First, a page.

Prestwick Spaceport is “on track to become the continent’s leading space hub” as it steps up its marketing and operational efforts, whilst moving forward with launch partner discussions.
The coming weeks are expected to bring confirmation of its first partnership with a launch provider, which will see the Spaceport become its international base, with the first commercial rocket launches taking place from autumn 2023.
Prestwick has already secured an £80 multi-million pound funding boost for a variety of projects through the Ayrshire Growth Deal, backed by the Scottish and UK Governments and the three Ayrshire Councils, which is enabling it to undergo its highly ambitious space programme.
Prestwick is now setting out to create an unrivalled space supply-chain network, boosted by a location easily reached by road, rail, sea and air – and accessible to a vast talent pool.
Mick O’Connor, Programme Director of Prestwick Spaceport, said:
“Not only are we planning for spaceflight capability for 2023, but we are also building the commercial infrastructure to support it, as well as manufacturing and significant supply chain capability, all of which will build on Prestwick’s long established heritage within aerospace and aviation.
“As a result of our preferred launch solution we are not constrained by carrier aircraft availability due to fleet size, which gives us a level of in-built redundancy. It also means that we have the technical capability to conduct multiple launches in a single day if the market required it, which is unique not just in Scotland or the UK, but anywhere in the world.”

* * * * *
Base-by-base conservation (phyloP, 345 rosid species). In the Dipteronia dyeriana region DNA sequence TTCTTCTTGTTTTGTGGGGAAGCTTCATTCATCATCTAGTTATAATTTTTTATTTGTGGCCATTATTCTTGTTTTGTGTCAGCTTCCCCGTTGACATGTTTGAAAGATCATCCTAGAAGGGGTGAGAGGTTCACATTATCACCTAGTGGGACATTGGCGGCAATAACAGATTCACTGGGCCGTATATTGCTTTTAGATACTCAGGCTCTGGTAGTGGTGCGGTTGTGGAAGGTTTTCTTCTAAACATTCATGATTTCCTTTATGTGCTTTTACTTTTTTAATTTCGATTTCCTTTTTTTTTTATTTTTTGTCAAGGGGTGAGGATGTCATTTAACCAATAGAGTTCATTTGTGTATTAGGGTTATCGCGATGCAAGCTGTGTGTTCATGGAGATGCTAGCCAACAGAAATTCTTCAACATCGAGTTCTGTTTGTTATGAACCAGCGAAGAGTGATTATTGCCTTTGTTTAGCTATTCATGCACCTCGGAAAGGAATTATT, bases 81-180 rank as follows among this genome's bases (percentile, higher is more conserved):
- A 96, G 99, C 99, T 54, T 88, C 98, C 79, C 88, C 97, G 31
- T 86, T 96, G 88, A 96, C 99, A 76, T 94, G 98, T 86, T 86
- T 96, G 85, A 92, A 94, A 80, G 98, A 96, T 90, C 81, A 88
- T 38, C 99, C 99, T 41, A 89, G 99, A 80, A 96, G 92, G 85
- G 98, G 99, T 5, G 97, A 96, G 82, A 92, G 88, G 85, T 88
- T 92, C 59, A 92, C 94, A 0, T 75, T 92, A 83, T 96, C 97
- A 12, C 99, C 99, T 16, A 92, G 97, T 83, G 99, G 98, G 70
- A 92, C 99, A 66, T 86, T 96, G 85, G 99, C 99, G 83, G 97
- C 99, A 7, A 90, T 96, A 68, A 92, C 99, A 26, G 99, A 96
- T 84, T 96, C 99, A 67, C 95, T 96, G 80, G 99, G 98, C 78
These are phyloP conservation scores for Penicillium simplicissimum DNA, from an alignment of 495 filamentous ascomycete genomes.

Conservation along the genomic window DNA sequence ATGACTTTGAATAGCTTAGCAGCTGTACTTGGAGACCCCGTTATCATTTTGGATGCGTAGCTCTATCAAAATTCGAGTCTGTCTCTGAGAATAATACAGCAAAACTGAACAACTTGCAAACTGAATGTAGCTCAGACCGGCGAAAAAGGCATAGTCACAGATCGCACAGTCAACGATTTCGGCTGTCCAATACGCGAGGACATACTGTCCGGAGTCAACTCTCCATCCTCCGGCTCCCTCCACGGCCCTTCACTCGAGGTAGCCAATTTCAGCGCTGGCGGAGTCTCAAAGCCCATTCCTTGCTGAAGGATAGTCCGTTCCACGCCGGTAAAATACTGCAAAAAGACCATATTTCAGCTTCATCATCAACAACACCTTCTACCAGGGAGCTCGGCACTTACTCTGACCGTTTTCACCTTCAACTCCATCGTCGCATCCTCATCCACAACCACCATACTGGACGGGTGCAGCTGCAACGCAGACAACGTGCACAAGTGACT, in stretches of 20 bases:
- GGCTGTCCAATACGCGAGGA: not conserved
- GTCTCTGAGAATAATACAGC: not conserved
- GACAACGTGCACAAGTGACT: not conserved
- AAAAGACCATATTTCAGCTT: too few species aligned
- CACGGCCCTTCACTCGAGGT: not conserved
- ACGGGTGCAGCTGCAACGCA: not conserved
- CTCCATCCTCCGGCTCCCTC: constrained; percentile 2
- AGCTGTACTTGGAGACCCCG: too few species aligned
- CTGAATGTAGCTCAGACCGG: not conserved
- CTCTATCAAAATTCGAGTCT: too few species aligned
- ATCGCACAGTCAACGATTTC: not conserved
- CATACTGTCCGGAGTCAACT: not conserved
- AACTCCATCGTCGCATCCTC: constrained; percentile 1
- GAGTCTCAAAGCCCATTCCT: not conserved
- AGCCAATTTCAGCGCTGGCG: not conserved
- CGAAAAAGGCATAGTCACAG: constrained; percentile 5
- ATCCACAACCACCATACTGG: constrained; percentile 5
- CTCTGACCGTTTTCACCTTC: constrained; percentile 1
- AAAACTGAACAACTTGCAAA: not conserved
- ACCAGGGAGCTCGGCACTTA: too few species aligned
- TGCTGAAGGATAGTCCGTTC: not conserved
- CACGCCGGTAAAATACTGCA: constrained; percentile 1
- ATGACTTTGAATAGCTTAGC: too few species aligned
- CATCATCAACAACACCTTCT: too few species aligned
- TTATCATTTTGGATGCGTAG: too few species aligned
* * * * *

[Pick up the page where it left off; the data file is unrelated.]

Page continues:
Kenneth Gibson MSP, who has long pressed for Prestwick to become Scotland and Europe’s main spaceport, said:
“As someone who sees Scottish space and aerospace as industries with massive potential and who consistently and repeatedly argued for Prestwick to be the spaceport of choice for a Scottish launch facility, I am really pleased to see these developments.
“Using space data to tackle climate and environmental challenges, the SNP Government will continue to work with Prestwick Spaceport and others in the sector to develop launch sites, grow manufacturing jobs and enhance data analytics capability, building on the support it has already provided.
“With five Scottish spaceports due to open over the next five years, Scotland is well placed to secure a significant share of the global space industry by 2030.”
The Spaceport capitalises on Prestwick’s unique combination of its existing airport infrastructure, latitude, over sea take off and prime meteorological conditions.
Now home to major engineering firms including BAE Systems, GE Aviation, Spirit AeroSystems, Woodward and Collins Aerospace, it is anticipated the investment will create more than 4000 new jobs while positioning Scotland as a key player in the industry.